Mass Effect 2 is a sci-fi action role-playing game set across planets in the Milky Way. You play as your own customized Commander Shepard, leading your ship and your squad to save the galaxy from the Collectors.
Pro Good romance subplots
The romance subplots in Mass Effect 2 are great. Playing as male Shepard, you can romance most of your female squadmates, while female Shepard can romance most of the male squadmates. If you romanced someone in the first Mass Effect, then that story continues here in Mass Effect 2. There are certain consequences for being unfaithful where your partner will confront you or the person you're cheating with in a heated showdown. Sticking with one person for the whole game rewards you with a romantic scene near the end of the story. A lot of care and attention went into these subplots, giving you the chance to see each of the characters in a new light.
Pro You can customize your protagonist Commander Shepard
There are lots of ways to make Commander Shepard feel like your own character. The character creator at the start of a new game lets you change all sorts of options, from your hair, to your skin color, the shape of your nose, mouth, and ears, and so much more. Or, if you prefer, you can simply stick with the default male or female Shepard. You also get to pick which class you want to be for combat: soldier, infiltrator, vanguard, adept, or sentinel, each with their own unique abilities, like the adept's helpful "magic spells" and the infiltrator's specialty with sniper rifles. You can role-play as Shepard however you want, with plenty of options to customize your looks and your combat specialties for whichever role suits you the most.
Pro Improved third-person shooting combat from the first game
The combat in Mass Effect 2 is much better than its predecessor in every way possible. You can enter cover and vault over it whenever you want this time around instead of your body magnetically sticking to whichever surface you stand next to. Guns use expendable thermal clips, which are like bullet clips, meaning you're no longer held back by your weapons overheating if you fire them too much. They also feel more satisfying to shoot with a real kick to them, especially the meatier shotguns and sniper rifles. Your squadmates are smarter this time around, like how you can order them to use their own abilities to chain them with yours for cool bonuses like melting armor with fire powers. The combat is actually fun in Mass Effect 2 and stands on its own next to the great story and characters.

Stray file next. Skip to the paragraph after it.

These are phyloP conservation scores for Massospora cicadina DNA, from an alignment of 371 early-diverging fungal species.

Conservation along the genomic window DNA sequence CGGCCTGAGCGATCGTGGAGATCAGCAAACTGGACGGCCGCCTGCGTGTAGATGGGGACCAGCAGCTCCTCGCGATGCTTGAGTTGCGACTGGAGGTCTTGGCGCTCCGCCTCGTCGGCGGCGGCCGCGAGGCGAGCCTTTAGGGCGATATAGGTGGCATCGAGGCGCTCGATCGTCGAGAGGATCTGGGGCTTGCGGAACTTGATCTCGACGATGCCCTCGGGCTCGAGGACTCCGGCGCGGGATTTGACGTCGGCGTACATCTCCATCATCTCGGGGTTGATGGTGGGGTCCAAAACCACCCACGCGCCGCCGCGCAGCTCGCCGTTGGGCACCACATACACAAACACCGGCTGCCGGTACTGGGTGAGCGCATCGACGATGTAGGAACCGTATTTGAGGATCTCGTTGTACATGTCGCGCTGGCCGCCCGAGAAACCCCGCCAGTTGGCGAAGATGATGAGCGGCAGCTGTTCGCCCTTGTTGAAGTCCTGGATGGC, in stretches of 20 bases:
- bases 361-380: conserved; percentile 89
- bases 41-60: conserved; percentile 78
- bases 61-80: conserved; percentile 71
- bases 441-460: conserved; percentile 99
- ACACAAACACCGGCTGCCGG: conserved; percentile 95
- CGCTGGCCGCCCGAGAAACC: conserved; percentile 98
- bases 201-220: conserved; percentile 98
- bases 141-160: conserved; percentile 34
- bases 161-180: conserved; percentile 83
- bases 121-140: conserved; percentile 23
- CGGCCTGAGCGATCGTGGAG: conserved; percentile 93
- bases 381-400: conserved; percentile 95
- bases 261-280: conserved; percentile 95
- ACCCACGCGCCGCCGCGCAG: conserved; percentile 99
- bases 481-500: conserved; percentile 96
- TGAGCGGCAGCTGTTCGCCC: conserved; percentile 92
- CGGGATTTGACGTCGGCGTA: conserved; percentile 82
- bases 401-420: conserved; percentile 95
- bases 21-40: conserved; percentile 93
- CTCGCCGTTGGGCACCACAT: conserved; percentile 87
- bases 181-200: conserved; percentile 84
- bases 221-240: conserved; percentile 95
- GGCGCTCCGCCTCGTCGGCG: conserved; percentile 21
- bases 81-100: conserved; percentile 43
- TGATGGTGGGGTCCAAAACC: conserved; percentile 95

Pro Your choices have true consequences on the story
Your choices have direct consequences on how the story plays out, not only in this game but also across the rest of the Mass Effect trilogy. In Mass Effect 2, you get to choose between options like keeping or destroying inhumane scientific research that could help an entire galactic race, or exposing the dark truth about a squadmates' family for the greater good or keeping it hidden. Who you bring along for the final mission and how you lead your team has a huge impact on the ending. Each of your decisions, big and small, carry over into Mass Effect 3, opening things up for many different playthroughs to see how things turn out with other choices.
Pro Memorable cast of authentic characters
Mass Effect 2 has an amazing cast of both human and alien characters who feel like real people. While just about any NPC you meet is fantastic, your squad members are the ones that stand out the most. You have about ten squadmates to choose from, not including DLC characters. They all have backstories and traits that are believable and natural. Their personalities shine through the most during their optional loyalty missions where you help them complete certain personal tasks separate from the main story.
One of your human squadmates, Miranda, is cold and intimidating at first, since she distrusts you for her own reasons. Her loyalty mission is unexpectedly emotional, showing Miranda as more flawed and caring than she lets on. There's also Garrus, one of your returning squadmates from the first Mass Effect. He's a turian that looks somewhat bird-like in design, but his easygoing personality is very cool, making him feel relatable and reliable. His loyalty mission shows his darker side as you help him tie up loose ends from his past.
Getting to know everyone through dialogue and squad banter is a lot of fun, making it easy to grow attached to your favorite characters.
Con The main enemies, the Collectors, feel misplaced in the trilogy
The Mass Effect trilogy's story is about stopping the Reapers -- ancient, unknowable beings who destroy all life -- but this gets interrupted in Mass Effect 2 by the Collectors who are more like minions of the Reapers. The Collectors are dangerous because they harvest humans, though this is not as important as the Reapers who seek to end all life in the galaxy in Mass Effect 3. It would have made sense for Mass Effect 2 to focus on the Reapers instead of the Collectors, since they're more of a secondary problem.
Con Levels are very linear
Mass Effect 2's levels are more like winding corridors with the occasional wide open space here and there. You always have a clear sense of where to go next, but there isn't much room for exploration. It's also obvious when enemies are about to show up, since you'll come to a place with a bunch of chest-high walls conveniently spread around the area for you to take cover behind. It's unimaginative, making missions feel like you're only going from point A to B.